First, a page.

Who needs orthotics?

    We will start by first defining what an orthotic is or maybe first what it is not.  It is not something you can buy off the shelf.  So no the devices you see at various chain stores where you stand on a machine and it magically tells you what "device" you should buy is not an orthotic.  An orthotic is a custom made device fashioned for you as an individual.  I can't wear yours and you can't wear mine(most likely not for long and not without alot of pain)

     There are several methods by which to make an orthotic.  Some doctors will have you walk on a computer mat others may have you step into a foam box or block.  Personally I have always preferred the casting method.  This is where I actually make cast impressions of the individuals feet.  My personal opinion is that if you don't do it this way all you really have is a foam box impression or computer generated image of a foot that is not functioning correctly. After all thats why the patient is in my office. 

     Now onto the question of who needs orthotics.  My personal opinion is that orthotics are one of if not the most important things you can do to prevent and treat injuries of the foot and ankle.  They can be used in people with flat feet, high arch feet, people with ankle pain and people with various tendon and ligament issues as well.  In addition orthotics are completely non invasive and have minimal if any downside.  

     These custom made devices can be used by children as well adults.  Serious competitive athletes can benefit from properly made orthotics as can the weekend warrior and all patients in between.  Most of the time we are able to fabricate a devices that can fit in most of your shoes.  However any heel over 2 inches and open back sandals will not accomadate an orthotic.  So orthotics are indeed devices that have the potential to benefit a wide array of patients with many different foot types and sypmtoms. 

     Another question I frequently encounter is "how long do they last".  My reply is to look at your orthotics like car tires.  The more miles you travel and the rougher the roads the quicker you will go through them.  Lets take two extreme examples: a professional triathelete will literally destroy a pair of orthotics in under 6 months.  Someone who wakes up, goes to work, walks the dogs and performs routine activities of daily living will get up to 2 years from the device. In children we run into one problem.  Kids grow and orthotics do no not.  So most children will simply outgrow the devices in 12-14 months.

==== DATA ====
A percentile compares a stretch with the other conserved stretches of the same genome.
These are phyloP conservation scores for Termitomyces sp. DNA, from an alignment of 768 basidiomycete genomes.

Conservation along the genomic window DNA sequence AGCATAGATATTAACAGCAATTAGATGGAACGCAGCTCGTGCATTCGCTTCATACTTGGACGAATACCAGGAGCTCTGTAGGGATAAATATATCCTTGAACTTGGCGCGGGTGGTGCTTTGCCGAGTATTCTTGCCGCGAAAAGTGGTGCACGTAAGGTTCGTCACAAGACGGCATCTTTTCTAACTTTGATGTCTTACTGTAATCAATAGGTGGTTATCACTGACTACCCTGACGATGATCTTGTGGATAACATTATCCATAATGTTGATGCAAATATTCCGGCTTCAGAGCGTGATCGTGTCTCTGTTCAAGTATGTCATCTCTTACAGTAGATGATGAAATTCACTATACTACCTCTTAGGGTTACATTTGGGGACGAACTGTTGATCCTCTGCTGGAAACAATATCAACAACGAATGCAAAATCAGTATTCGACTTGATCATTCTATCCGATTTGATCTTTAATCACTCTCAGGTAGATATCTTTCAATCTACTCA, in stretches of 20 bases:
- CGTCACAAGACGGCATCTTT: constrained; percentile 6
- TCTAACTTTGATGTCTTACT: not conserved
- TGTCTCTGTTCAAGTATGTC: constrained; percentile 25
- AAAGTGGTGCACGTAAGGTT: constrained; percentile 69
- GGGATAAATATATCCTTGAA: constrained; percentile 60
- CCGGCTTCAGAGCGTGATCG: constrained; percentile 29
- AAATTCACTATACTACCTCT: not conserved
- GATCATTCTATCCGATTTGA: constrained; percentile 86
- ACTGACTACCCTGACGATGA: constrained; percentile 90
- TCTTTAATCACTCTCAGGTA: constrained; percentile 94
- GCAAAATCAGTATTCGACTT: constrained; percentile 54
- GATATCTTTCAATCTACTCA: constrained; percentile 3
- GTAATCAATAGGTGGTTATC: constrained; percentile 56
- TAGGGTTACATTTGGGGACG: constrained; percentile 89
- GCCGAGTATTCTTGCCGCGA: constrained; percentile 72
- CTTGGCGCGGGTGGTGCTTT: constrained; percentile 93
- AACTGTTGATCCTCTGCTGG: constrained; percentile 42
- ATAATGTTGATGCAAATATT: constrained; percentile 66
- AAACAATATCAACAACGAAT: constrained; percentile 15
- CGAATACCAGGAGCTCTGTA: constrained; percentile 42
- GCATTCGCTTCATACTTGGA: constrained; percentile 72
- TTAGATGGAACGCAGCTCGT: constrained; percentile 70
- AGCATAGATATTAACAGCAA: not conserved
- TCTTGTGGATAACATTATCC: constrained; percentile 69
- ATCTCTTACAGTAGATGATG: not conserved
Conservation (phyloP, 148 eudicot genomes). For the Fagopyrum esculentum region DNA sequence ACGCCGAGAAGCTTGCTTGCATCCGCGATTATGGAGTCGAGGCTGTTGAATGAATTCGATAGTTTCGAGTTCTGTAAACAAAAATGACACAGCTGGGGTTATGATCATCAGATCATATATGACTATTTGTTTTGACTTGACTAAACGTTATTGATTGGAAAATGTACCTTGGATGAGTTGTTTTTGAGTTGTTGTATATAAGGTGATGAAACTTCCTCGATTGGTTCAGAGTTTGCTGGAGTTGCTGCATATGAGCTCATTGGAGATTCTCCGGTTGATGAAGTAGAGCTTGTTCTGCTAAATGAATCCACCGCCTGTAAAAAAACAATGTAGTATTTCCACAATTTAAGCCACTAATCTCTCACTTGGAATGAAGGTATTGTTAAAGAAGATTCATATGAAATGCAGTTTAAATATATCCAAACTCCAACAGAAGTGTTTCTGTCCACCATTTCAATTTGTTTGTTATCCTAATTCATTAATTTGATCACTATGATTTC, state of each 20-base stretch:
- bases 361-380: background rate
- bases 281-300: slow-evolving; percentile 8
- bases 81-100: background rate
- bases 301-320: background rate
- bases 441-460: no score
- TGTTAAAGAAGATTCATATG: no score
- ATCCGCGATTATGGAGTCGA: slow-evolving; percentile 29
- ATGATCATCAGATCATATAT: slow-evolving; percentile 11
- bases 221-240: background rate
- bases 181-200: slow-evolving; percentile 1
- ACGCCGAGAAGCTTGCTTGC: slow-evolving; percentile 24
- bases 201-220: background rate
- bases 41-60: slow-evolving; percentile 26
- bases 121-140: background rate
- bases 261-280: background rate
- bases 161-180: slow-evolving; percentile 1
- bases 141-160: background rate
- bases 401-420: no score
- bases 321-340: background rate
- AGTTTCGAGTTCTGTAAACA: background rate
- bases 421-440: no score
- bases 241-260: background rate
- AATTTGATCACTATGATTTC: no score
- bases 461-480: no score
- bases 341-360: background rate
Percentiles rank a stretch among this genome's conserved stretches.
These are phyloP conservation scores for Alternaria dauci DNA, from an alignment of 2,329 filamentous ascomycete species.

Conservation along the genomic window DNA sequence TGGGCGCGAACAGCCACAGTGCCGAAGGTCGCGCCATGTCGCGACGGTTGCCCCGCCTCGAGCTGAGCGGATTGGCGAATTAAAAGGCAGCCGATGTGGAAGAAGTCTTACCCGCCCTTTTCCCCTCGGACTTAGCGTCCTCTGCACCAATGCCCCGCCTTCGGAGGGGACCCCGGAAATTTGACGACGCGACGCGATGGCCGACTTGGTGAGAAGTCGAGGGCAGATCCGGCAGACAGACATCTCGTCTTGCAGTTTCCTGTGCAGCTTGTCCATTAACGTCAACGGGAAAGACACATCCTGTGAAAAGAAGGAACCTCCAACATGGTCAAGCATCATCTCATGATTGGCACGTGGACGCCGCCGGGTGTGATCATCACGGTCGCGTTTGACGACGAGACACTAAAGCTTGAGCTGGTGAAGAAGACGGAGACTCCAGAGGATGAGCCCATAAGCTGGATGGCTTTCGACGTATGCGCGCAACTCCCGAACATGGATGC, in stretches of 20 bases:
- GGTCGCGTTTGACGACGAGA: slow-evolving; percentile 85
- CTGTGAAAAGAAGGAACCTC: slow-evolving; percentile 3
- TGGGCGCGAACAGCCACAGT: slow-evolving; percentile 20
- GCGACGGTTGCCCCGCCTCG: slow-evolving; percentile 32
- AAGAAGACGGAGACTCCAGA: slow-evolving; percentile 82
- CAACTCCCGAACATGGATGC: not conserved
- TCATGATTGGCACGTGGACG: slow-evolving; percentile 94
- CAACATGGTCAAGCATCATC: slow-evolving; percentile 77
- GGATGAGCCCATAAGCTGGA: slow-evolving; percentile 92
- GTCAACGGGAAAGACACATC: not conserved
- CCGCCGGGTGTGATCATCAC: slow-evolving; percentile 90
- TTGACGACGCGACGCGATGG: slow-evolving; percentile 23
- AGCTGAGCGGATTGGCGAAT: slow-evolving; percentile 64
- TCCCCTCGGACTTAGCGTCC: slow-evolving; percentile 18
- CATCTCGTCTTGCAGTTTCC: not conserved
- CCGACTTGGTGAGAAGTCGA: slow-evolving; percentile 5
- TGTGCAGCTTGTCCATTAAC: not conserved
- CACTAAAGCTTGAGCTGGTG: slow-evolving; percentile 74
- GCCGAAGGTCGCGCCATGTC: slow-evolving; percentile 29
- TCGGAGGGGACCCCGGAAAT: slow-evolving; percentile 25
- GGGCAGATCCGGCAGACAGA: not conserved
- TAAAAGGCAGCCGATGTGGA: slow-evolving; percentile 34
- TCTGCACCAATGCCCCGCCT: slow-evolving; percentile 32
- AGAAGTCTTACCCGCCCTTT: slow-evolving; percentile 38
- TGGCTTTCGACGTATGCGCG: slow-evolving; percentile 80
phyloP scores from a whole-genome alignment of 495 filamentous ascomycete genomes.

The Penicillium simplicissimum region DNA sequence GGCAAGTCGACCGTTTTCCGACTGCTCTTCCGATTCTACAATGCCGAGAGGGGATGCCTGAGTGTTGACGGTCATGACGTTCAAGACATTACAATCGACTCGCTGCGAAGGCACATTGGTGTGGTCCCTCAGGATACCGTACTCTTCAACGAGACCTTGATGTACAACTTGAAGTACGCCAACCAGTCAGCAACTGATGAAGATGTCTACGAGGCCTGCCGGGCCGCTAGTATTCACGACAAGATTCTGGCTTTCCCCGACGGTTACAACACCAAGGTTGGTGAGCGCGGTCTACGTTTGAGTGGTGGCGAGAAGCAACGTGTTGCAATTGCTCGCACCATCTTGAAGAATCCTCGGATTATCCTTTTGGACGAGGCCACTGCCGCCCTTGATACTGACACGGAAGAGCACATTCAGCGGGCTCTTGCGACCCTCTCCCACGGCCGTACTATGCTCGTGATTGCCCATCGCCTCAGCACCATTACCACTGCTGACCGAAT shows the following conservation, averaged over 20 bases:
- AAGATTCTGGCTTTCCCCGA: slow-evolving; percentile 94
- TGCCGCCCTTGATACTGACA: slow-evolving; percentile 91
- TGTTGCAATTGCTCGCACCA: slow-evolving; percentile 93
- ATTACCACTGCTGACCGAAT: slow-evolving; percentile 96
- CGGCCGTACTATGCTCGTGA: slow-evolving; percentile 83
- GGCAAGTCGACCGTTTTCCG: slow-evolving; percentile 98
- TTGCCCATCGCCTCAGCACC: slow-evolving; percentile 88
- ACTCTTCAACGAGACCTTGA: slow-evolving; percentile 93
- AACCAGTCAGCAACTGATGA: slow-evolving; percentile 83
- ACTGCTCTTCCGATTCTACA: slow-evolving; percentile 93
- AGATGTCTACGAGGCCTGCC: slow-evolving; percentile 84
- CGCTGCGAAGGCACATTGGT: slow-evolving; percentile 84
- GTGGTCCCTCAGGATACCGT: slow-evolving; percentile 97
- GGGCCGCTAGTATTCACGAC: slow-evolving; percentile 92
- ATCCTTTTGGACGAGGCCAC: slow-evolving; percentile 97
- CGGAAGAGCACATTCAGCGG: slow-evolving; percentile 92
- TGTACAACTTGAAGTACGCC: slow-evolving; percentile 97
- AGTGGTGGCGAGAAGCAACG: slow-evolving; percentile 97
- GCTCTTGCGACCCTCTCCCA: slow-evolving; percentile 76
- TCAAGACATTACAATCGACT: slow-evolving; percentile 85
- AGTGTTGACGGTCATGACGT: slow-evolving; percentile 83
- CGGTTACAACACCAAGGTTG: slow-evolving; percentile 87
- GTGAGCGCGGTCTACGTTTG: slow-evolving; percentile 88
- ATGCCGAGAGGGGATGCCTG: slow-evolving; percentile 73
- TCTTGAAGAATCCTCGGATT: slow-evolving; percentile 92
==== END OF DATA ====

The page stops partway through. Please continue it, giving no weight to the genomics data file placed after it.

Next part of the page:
Hopefully that helps with any questions.  If you think you may benefit from orthotics please come by one of our offices and lets find out!

     Thank you for trusting us with your care. 

Author
Dr. H. Austin Hewlett Dr. Hewlett is Board Certified in both Foot and Reconstructive Rear Foot Surgery by the American Board of Foot and Ankle Surgeons. The highest certification in the field of Podiatry. He has been practicing at Cambridge Foot and Ankle Associates for 18 years and is also the longest sitting Podiatrist on the Orthopedic Executive Committee at Saint Josephs Hospital in Orange Ca. In addition Dr. Hewlett serves as the director of the Sports Medicine Fellowship at Specialty Surgical Center of Irvine. He has been surfing for over 40 years and absolutely loves raising his daughter. Dr. Hewlett is available for consultation in both the Orange and Newport Beach offices of Cambridge Foot and Ankle. He specializes in all treatment aspects of the foot and ankle ranging from skin infections to complicated reconstructive surgery of the foot and ankle.

You Might Also Enjoy...

Summer vacation and your feet

Most people look forward to summer. It can mean days at the beach, the lake, the river or perhaps the dream vacation that will involve a lot of walking. Making sure your feet are ready is step one.

Is This a Bunion?

Have you ever looked at your feet and asked yourself the above question? Below I will try to explain what a Bunion is and what your options are.

Do I need surgery?

One of the questions I am frequently asked by patients with a variety of foot conditions is "do I need surgery". I will try to shed some light on the question and provide you with a basis for your thought process.